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Casuarina torulosa - Aiton.

Common Name Forest Oak
Family Casuarinaceae
USDA hardiness 8-11
Known Hazards None known
Habitats Coastal eucalyptus forests and on moist fertile soils in hilly eucalyptus forests[167]. Experiences frost and snow in the south of its range[167].
Range Australia - New South Wales, Queensland.
Edibility Rating    (0 of 5)
Other Uses    (3 of 5)
Weed Potential No
Medicinal Rating    (0 of 5)
Care (info)
Half Hardy Well drained soil Moist Soil Full sun
Casuarina torulosa Forest Oak


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Casuarina torulosa Forest Oak
(c) Ethel Aardvark

 

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Summary


Physical Characteristics

 icon of manicon of cone
Casuarina torulosa is an evergreen Tree growing to 15 m (49ft 3in).
It is hardy to zone (UK) 9. It is in leaf all year. The species is dioecious (individual flowers are either male or female, but only one sex is to be found on any one plant so both male and female plants must be grown if seed is required). .
It can fix Nitrogen.
Suitable for: light (sandy), medium (loamy) and heavy (clay) soils and prefers well-drained soil. Suitable pH: acid, neutral and basic (alkaline) soils. It cannot grow in the shade. It prefers dry or moist soil.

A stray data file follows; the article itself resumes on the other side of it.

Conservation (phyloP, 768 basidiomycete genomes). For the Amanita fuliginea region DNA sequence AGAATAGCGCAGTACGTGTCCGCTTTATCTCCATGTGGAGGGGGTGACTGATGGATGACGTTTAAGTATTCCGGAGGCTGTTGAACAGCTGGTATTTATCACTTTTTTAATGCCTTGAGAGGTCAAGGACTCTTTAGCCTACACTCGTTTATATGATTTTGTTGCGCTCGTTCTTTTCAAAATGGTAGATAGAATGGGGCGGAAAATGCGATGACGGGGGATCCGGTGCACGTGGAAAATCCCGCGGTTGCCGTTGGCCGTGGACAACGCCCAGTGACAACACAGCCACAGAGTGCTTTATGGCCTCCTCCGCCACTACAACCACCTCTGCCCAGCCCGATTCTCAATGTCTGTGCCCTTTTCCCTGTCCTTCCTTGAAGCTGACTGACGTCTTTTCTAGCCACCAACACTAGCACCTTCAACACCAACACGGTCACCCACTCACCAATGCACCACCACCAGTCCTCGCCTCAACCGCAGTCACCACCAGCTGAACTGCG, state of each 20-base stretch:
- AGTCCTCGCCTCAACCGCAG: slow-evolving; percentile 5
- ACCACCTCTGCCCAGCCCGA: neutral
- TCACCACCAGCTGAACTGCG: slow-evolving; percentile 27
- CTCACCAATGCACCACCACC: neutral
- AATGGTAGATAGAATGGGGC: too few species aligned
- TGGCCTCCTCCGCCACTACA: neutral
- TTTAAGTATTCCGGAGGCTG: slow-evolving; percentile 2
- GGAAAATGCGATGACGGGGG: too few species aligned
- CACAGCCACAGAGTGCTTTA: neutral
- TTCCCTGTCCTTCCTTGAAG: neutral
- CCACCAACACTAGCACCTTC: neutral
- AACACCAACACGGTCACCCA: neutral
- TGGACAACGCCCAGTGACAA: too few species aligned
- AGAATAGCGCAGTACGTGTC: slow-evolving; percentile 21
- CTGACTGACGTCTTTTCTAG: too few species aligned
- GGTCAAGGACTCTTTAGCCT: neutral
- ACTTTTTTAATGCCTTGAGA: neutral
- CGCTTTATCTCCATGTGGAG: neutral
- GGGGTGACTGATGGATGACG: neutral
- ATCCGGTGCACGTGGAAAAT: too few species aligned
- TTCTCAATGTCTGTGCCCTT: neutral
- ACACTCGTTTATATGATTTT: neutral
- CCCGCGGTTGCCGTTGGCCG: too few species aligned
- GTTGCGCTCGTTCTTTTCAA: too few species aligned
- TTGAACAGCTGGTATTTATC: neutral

UK Hardiness Map US Hardiness Map

Synonyms

Allocasuarina torulosa.

Habitats

Woodland Garden Canopy; Secondary; South Wall. By. West Wall. By.

Edible Uses

None known

References

Medicinal Uses

Plants For A Future can not take any responsibility for any adverse effects from the use of plants. Always seek advice from a professional before using a plant medicinally.


None known

References

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An important new book from PFAF. It focuses on the attributes of plants suitable for food forests, what each can contribute to a food forest ecosystem, including carbon sequestration, and the kinds of foods they yield. The book suggests that community and small-scale food forests can provide a real alternative to intensive industrialised agriculture, and help to combat the many inter-related environmental crises that threaten the very future of life on Earth.

Read More

FOOD FOREST PLANTS

Other Uses

Fuel  Wood

Wood - tough, durable. Used for veneer and joinery, it is also a very good fuel[156, 167].

Special Uses

Food Forest  Nitrogen Fixer

References

Cultivation details